Greenpeace protesters unfurl banners from Procter & Gamble's twin tower headquarters (Photo by Ron Fischer | WCPO)
Attorneys for the nine Greenpeace activists who staged an eye-catching zip-lining protest at Procter & Gamble's headquarters in March have filed a motion requesting access to the company’s downtown Cincinnati headquarters.
There's more to the story when you become an Insider. WCPO Insider's membership is an additional benefit on top of everything you can get for free on WCPO.com. We created an entire digital organization dedicated to bringing you exclusive access to in-depth stories that you can’t get anywhere else, handpicked events, and incredible savings on things you love to do. To find out more click here.
CINCINNATI – Attorneys for the nine Greenpeace activists who staged an eye-catching zip-lining protest at Procter & Gamble's headquarters in March have filed a motion requesting access to the company’s downtown Cincinnati headquarters.
The motion includes photographs that compare damage P&G officials said occurred on the 12th floor to similar damage throughout the building.
Greenpeace officials say the photos will show activists did not cause any damage to the headquarters. They claim the damage referenced by P&G occurred before the March 4 protest.
Defense attorneys filed the motion so they can access other floors of the building to photograph damage that would prove their claim, they said. Specifically, the motion requests access to the ninth and 16th floors of the building.
“The charges against the Greenpeace activists are wildly out of proportion to the nature of their peaceful protest,” said Rolf Skar, Director of the Greenpeace Forest Campaign. “This motion shows that there has been no property damage to the headquarters, and that the charges should reflect that.”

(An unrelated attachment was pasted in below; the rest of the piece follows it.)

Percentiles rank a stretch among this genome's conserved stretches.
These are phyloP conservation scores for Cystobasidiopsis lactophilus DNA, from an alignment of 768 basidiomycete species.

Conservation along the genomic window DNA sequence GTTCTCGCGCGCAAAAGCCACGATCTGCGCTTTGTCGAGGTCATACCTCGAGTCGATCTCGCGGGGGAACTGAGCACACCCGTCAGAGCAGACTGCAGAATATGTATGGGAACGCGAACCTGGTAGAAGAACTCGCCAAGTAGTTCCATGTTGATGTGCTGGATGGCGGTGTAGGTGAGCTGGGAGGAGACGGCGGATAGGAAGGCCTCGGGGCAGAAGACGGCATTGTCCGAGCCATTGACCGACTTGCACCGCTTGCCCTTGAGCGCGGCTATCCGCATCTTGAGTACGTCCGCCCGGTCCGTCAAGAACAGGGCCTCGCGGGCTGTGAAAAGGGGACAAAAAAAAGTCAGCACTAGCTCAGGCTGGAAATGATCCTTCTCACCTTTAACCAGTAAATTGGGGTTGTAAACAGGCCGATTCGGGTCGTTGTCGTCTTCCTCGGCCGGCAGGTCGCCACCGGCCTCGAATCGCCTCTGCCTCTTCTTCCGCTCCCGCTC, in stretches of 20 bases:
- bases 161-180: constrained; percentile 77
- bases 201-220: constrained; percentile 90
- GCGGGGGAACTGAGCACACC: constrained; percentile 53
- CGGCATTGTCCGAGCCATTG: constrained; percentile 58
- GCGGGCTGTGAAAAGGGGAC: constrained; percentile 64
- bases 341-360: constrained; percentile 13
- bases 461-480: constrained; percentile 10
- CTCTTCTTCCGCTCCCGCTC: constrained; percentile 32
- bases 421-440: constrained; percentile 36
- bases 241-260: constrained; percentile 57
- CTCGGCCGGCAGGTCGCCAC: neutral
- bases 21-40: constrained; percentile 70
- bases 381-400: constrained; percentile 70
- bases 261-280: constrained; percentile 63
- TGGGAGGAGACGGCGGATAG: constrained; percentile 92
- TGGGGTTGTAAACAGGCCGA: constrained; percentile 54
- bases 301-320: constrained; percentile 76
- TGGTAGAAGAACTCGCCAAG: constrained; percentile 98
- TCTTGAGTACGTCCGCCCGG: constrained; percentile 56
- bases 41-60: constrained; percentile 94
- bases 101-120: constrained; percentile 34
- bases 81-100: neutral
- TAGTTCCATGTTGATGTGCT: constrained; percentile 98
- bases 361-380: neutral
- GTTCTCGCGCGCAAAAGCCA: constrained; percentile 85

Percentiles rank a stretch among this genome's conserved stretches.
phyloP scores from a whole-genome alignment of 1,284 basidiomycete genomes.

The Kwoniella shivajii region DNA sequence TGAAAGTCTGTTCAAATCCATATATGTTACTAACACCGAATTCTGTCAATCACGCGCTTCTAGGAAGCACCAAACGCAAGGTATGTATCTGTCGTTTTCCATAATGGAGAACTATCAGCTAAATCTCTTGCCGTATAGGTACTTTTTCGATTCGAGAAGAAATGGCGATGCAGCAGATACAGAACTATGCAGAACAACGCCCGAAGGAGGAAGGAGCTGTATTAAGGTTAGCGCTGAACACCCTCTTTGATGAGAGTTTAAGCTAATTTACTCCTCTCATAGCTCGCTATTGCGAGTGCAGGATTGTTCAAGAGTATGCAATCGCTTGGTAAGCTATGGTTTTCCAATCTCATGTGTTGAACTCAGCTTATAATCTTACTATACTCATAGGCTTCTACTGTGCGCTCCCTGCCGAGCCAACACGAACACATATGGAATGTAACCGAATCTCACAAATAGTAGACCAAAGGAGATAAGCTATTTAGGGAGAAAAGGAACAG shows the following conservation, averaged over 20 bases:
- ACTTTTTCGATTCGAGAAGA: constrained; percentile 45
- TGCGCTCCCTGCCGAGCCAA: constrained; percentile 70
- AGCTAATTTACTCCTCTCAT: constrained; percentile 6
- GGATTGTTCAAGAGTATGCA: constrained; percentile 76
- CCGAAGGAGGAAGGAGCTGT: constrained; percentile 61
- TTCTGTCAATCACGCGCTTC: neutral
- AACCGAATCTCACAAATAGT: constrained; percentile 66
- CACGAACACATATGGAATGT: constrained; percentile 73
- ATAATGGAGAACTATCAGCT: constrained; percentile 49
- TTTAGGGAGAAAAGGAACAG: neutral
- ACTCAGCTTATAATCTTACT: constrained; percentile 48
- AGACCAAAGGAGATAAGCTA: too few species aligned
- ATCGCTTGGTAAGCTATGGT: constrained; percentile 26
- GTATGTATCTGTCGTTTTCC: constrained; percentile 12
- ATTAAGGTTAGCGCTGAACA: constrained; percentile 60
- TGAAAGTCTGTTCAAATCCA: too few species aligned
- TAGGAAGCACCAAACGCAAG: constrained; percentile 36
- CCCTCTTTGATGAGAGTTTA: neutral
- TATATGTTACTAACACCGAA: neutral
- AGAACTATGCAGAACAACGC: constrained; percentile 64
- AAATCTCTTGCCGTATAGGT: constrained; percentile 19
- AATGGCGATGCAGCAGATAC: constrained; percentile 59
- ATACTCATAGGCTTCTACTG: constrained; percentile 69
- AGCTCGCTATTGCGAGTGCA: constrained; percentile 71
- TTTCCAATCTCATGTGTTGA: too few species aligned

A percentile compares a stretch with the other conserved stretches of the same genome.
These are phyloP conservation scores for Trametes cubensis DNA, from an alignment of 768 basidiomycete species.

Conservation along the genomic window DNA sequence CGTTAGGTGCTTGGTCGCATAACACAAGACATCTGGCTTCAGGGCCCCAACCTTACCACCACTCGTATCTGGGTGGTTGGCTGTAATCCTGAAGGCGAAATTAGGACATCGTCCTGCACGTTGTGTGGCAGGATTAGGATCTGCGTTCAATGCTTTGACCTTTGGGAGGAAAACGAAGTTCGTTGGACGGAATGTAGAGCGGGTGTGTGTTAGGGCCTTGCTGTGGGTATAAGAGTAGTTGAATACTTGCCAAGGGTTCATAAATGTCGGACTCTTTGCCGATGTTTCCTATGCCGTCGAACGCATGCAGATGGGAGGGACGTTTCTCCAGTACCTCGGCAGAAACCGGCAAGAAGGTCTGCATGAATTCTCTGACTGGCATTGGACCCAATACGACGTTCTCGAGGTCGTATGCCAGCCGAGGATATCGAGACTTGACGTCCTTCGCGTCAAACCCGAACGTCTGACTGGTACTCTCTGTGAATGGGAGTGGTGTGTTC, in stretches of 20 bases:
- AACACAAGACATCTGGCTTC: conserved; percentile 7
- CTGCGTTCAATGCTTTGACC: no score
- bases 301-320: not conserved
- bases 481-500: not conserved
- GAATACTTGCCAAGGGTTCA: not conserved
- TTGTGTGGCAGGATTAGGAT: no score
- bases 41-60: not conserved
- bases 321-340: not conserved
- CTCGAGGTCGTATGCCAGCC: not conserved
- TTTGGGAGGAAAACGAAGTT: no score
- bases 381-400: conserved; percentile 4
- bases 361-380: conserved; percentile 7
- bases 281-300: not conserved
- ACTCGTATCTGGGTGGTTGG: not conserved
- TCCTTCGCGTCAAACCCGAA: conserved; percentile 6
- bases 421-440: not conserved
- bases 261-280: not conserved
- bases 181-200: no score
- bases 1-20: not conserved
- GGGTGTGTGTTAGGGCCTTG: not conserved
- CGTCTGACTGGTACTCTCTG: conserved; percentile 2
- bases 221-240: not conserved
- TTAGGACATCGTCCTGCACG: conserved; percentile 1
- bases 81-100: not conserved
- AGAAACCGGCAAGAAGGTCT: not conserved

RELATED: Check out complete coverage of the Greenpeace P&G protest
On July 2, Hamilton County Judge Robert Winkler refused to dismiss burglary charges against the nine activists who staged the protest.
Winkler rejected arguments from defense attorneys that the activists were simply exercising their free speech rights when they slipped past P&G's security and used a zip line to unfurl giant banners from the consumer products company's two towers as a helicopter filmed them.
They were protesting P&G's use of palm oil, saying the oil is tied to tropical forest destruction in Indonesia. One of them was dressed as a tiger to represent endangered species that live in the rainforest.
The activists, who all live out-of-state, were arrested on charges of burglary and vandalism and spent one night in jail before being released the next day on $50,000 bond each. They have pleaded not guilty.
Prosecutors argue that regardless of their political message, the activists committed crimes and caused damage in the way they conveyed their message.
Authorities have said property damage, including broken window locks, totaled some $17,000. At the time of a grand jury indictment, Prosecutor Joe Deters said 24 police officers and two companies of firefighters were diverted to the protest.
"The First Amendment does not operate to permit defendants to damage or tamper with private property in order to convey their message," according to a recent court filing by the prosecution.
Louis Sirkin, a First Amendment attorney who represents the activists, said he was disappointed in Winkler's decision but that he's confident a jury will find the protesters not guilty of burglary since nothing was stolen.
"To say they're burglars is really hard for me to comprehend," Sirkin said. "They wanted to send out a message and they did, and that's what America is all about."
He said the activists face two to eight years in prison if convicted of the burglary charges.
Shortly after their arrest, a judge rebuked the activists for what he called a dangerous and ill-advised stunt.
Authorities were stunned by the breach at the headquarters of the maker of such best-selling global brands as Pampers diapers, Tide detergent and Gillette shavers. Cincinnati's police chief urged downtown businesses to review their security plans.
Palm oil is commonly used in shampoo, cosmetics and other products. P&G announced April 8 that it has adopted a "no-deforestation" policy for its palm oil supply and that would establish traceability of supplies by 2015. Greenpeace called P&G's announcement a huge step in protecting rainforests, while saying much work needs to be done.
The Associated Press contributed to this report